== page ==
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Chinese Language


  • Kiweenie's picture

    Kiweenie Chinese Title

    Lesson 1

    Ni hao class! It's me Kiweenie Lao Shi (teacher Kiweenie). Since we've been in China I've been really interested in the Chinese language. I've even begun picking up a few words and phrases. Because you’re traveling through China with us I thought it would be important for you to learn a few words of Chinese too. Don’t worry, I’ll go easy on you because the Chinese language is very difficult!

     

    There are actually dozens of languages and dialects in China but I’ll be discussing Mandarin, the official language, which over 850 million people speak. It is very different from English. One of the major differences is that in Mandarin tones are very important.

     

    You sometimes use tones in English without thinking about it. like when you are asking a question your tone goes up on the last word. Well, mandarin has four tones and one is used in almost every single word. Changing the tone on one word changes the entire meaning. For instance, the word “ma” can mean mother or horse depending on which tone you give it. You don’t want to mix up those two words in a conversation! The four tones are: flat, rising, falling, and falling then rising.

     

    I’ll teach you a few of the words most commonly used when you travel. Becky is going to assist me with the audio portion of this. She's been studying Chinese and pronounces the words better than I do.

     

     

    Speaking Chinese

     

    First let's learn hello. Ni hao means “hello.” It’s pronounced “knee how,” and the first part is a flat tone and the last part uses a falling then rising tone.

     

     

     


    Xiexie
    means thank you. It’s pronounced "shay-shay” and uses two falling tones. I think it’s always important to be polite, especially when you are in a different country!

     
    Kiweenie stops Ramses from buying more knock-off watches
    Kiweenie: Bu Yao, Bu Yao. Ramses, no more watches for you!

     

     

     

    Another useful phrase is bu yao. This means "don't want," and you can use it when people on the street try to sell you things you don't want. It really is effective, because as soon as you say it they leave you alone!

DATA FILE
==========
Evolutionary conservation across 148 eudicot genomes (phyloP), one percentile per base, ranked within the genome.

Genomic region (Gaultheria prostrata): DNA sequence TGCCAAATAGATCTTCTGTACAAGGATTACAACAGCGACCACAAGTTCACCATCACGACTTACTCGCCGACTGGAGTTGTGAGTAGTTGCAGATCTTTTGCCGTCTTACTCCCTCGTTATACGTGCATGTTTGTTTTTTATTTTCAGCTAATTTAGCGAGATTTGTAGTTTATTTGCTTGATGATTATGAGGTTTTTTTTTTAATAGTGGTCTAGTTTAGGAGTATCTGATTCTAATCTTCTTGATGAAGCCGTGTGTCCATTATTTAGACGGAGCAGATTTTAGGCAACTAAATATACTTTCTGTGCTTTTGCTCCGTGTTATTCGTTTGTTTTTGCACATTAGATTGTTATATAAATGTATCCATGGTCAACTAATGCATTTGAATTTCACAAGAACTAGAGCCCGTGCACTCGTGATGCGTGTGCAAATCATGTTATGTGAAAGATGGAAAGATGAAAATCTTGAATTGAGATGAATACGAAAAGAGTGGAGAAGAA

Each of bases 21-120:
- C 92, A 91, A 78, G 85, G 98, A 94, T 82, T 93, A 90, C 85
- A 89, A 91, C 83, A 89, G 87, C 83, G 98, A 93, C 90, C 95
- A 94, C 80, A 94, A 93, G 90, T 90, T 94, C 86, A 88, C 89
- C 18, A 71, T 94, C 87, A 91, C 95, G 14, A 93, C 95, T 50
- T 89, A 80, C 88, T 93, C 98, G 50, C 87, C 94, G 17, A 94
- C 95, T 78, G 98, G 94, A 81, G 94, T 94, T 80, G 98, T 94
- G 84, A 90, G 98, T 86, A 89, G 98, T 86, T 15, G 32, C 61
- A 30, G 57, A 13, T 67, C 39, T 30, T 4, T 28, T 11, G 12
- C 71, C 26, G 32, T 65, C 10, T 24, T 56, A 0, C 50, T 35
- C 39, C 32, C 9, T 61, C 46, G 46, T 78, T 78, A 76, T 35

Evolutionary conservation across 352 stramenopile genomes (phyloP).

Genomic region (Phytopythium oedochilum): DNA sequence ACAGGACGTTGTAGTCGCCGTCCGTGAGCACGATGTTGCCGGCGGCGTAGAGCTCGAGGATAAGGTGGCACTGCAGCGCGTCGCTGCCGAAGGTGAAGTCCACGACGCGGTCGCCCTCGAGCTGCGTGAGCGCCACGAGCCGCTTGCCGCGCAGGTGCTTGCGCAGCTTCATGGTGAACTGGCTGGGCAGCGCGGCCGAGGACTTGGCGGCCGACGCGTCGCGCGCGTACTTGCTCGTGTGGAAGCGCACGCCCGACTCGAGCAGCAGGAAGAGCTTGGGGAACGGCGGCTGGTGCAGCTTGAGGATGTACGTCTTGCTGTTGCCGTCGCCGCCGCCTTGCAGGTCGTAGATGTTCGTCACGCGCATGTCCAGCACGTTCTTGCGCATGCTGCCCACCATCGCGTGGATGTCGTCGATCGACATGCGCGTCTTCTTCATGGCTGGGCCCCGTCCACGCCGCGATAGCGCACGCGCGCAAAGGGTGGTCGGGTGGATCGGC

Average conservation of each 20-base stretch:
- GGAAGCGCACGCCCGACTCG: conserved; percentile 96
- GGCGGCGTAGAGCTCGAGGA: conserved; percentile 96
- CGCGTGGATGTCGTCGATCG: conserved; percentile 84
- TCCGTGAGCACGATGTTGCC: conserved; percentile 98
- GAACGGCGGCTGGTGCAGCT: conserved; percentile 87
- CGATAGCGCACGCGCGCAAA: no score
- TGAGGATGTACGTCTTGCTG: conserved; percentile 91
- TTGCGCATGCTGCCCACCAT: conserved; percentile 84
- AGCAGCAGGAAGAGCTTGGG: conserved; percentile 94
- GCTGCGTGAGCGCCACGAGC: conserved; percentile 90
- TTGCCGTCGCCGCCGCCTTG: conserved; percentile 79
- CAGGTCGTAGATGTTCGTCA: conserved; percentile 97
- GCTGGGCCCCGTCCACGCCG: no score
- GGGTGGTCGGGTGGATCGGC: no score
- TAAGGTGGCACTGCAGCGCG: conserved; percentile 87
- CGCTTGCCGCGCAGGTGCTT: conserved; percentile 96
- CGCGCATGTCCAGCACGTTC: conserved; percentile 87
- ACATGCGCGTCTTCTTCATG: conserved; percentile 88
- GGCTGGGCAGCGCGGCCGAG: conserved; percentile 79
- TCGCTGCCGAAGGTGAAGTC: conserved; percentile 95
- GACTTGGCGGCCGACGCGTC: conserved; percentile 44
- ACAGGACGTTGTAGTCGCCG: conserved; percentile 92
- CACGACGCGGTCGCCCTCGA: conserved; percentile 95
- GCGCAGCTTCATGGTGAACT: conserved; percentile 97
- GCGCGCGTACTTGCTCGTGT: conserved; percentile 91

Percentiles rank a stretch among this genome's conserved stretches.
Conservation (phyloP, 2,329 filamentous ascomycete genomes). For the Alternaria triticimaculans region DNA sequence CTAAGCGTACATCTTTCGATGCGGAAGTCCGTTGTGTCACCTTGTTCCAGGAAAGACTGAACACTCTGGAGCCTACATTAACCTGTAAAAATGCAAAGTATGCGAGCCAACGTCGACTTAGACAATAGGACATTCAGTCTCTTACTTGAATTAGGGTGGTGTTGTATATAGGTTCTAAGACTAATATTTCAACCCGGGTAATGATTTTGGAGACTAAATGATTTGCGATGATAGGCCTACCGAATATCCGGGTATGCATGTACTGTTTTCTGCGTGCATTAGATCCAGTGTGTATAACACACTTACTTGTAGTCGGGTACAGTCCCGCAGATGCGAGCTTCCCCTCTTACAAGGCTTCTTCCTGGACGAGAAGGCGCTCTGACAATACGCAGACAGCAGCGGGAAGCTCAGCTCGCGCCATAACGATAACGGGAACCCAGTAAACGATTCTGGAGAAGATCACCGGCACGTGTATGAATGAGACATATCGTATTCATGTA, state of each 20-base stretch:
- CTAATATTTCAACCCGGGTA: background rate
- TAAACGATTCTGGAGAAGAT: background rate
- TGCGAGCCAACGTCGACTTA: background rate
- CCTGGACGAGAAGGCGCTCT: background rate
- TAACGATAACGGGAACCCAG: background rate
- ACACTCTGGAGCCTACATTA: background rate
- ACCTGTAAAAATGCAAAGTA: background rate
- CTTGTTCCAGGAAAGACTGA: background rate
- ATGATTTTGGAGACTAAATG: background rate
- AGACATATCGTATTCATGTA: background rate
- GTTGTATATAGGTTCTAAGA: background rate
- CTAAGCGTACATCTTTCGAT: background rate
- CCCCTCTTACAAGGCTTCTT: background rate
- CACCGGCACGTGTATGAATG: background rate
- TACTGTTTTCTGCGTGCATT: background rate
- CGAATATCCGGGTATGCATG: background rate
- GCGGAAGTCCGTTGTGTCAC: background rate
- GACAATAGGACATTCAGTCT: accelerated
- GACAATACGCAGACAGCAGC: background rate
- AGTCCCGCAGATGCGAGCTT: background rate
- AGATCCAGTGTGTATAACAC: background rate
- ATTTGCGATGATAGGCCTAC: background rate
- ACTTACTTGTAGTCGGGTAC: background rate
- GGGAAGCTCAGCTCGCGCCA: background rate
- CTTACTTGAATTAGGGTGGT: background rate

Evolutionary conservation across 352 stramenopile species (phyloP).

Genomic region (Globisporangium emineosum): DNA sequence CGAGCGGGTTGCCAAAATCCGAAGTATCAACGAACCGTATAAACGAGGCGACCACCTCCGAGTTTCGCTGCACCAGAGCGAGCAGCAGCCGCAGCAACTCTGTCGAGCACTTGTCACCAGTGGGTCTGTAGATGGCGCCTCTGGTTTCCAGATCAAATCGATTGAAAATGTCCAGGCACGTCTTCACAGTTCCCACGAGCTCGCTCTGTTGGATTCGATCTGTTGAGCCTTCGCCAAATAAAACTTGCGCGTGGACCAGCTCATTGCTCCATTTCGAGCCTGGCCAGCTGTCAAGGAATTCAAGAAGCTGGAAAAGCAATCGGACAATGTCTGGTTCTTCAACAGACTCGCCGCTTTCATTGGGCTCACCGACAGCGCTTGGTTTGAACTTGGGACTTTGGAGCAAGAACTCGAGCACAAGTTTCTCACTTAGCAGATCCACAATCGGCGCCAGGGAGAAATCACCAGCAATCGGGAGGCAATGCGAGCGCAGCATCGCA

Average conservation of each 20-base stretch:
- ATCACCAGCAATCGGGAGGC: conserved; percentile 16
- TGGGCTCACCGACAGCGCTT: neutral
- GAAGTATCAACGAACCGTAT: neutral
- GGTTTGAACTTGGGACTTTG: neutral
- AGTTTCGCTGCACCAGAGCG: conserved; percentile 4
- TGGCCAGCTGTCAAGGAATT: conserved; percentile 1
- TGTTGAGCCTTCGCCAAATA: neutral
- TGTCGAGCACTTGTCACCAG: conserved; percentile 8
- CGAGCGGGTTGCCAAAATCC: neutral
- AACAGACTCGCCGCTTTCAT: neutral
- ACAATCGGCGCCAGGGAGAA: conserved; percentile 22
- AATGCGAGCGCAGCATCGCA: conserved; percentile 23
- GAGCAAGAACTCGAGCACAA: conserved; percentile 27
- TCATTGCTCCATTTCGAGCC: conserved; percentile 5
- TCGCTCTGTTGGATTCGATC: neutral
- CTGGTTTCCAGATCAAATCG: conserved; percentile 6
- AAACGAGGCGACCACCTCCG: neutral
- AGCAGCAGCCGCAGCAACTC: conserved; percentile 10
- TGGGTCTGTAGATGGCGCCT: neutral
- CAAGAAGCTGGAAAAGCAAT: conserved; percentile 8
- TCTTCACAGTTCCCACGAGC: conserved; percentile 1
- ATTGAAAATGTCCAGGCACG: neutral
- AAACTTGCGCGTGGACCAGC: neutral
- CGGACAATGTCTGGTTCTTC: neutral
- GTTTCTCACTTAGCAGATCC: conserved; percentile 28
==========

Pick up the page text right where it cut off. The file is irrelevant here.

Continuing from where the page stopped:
Well, I've got to get back to sightseeing now but I'll have another lesson soon and I'll teach you how to read and write a few words of Mandarin. Zaijian. (That means goodbye!)

     

     

    Comments
    5
  • Kiweenie's picture

     

     

    Kiweenie writing Chinese Title

     

    Ni Hao class (do you remember what that means?). Kiweenie Lao Shi here again with part two of my lesson about the Chinese language. We learned how to say a few helpful phrases in our last class and I hope you've been practicing them. We've been using them a lot here in China! As you've been touring Beijing with us you've probably noticed that the spoken language is not the only part of Chinese that is very different from English.

    The Chinese writing style is extremely different as well. Instead of letters to write words they use pictures! Originally Chinese characters first developed as pictographs (pictures to represent an object) and ideographs (pictures to represent an idea).

     

    For instance, here is the Chinese character for the word face (mian) . This character was originally a pictograph of a face. It might not exactly look like a face to you, but this is how it likely evolved over thousands of years.

     

    Development of the character for face mian.

     

    Then there are ideographs like the character for the word up (shang) and the numbers 1, 2, 3, (yi, er, san) 一 二 三 . You can really see how the ideas of up and counting are expressed in these characters.

     


    Chinese has developed into a much more complicated language over the centuries and now there are lots of character combinations and characters that represent sounds and lots of complex stuff that makes my head spin, so we'll leave it at this for today.

     


    Oh, wait, but one more thing to know about written Chinese is that it is very important that the correct "stroke order" be followed when you are writing a character. To show you what I mean we've made this video of the character for face being written in the correct order. Imagine if you had to write all your letters in the same order as everyone else for it to be correct? Chinese is definitely a tricky language. Zaijian!

     

    animated version of character mian

     

    Also, here is a helpful chart of all the words you've learned in both my language lessons.

     

    chart for chinese words learned in kiweenie's class

     

    Comments
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